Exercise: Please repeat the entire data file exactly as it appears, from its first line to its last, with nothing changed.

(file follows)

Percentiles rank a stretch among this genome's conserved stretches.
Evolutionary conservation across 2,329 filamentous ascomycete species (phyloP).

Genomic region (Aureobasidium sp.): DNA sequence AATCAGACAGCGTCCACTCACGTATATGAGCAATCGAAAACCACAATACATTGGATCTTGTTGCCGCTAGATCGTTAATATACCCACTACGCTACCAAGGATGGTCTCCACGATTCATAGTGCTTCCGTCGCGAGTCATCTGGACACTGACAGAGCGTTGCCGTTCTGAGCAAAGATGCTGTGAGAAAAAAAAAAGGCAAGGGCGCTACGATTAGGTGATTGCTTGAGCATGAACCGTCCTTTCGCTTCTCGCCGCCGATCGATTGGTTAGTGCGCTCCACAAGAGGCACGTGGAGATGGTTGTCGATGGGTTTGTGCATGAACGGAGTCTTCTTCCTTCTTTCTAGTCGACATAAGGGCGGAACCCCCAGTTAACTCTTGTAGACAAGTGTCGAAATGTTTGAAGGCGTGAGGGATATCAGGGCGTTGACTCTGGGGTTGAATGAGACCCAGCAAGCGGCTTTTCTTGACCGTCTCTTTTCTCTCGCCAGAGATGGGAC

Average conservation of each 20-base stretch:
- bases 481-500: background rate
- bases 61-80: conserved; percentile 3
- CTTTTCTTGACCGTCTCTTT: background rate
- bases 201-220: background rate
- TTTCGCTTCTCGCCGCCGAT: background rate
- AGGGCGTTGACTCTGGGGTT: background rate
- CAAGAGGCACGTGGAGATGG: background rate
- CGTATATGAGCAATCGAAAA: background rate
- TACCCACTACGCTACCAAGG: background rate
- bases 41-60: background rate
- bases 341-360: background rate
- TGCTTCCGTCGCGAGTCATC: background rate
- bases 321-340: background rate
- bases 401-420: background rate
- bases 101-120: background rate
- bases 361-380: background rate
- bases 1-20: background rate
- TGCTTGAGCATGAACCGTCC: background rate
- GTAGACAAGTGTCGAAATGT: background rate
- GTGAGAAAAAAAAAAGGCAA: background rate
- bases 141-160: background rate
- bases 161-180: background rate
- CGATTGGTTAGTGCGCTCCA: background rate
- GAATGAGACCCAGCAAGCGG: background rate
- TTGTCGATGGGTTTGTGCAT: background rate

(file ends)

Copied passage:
Percentiles rank a stretch among this genome's conserved stretches.
Evolutionary conservation across 2,329 filamentous ascomycete species (phyloP).

Genomic region (Aureobasidium sp.): DNA sequence AATCAGACAGCGTCCACTCACGTATATGAGCAATCGAAAACCACAATACATTGGATCTTGTTGCCGCTAGATCGTTAATATACCCACTACGCTACCAAGGATGGTCTCCACGATTCATAGTGCTTCCGTCGCGAGTCATCTGGACACTGACAGAGCGTTGCCGTTCTGAGCAAAGATGCTGTGAGAAAAAAAAAAGGCAAGGGCGCTACGATTAGGTGATTGCTTGAGCATGAACCGTCCTTTCGCTTCTCGCCGCCGATCGATTGGTTAGTGCGCTCCACAAGAGGCACGTGGAGATGGTTGTCGATGGGTTTGTGCATGAACGGAGTCTTCTTCCTTCTTTCTAGTCGACATAAGGGCGGAACCCCCAGTTAACTCTTGTAGACAAGTGTCGAAATGTTTGAAGGCGTGAGGGATATCAGGGCGTTGACTCTGGGGTTGAATGAGACCCAGCAAGCGGCTTTTCTTGACCGTCTCTTTTCTCTCGCCAGAGATGGGAC

Average conservation of each 20-base stretch:
- bases 481-500: background rate
- bases 61-80: conserved; percentile 3
- CTTTTCTTGACCGTCTCTTT: background rate
- bases 201-220: background rate
- TTTCGCTTCTCGCCGCCGAT: background rate
- AGGGCGTTGACTCTGGGGTT: background rate
- CAAGAGGCACGTGGAGATGG: background rate
- CGTATATGAGCAATCGAAAA: background rate
- TACCCACTACGCTACCAAGG: background rate
- bases 41-60: background rate
- bases 341-360: background rate
- TGCTTCCGTCGCGAGTCATC: background rate
- bases 321-340: background rate
- bases 401-420: background rate
- bases 101-120: background rate
- bases 361-380: background rate
- bases 1-20: background rate
- TGCTTGAGCATGAACCGTCC: background rate
- GTAGACAAGTGTCGAAATGT: background rate
- GTGAGAAAAAAAAAAGGCAA: background rate
- bases 141-160: background rate
- bases 161-180: background rate
- CGATTGGTTAGTGCGCTCCA: background rate
- GAATGAGACCCAGCAAGCGG: background rate
- TTGTCGATGGGTTTGTGCAT: background rate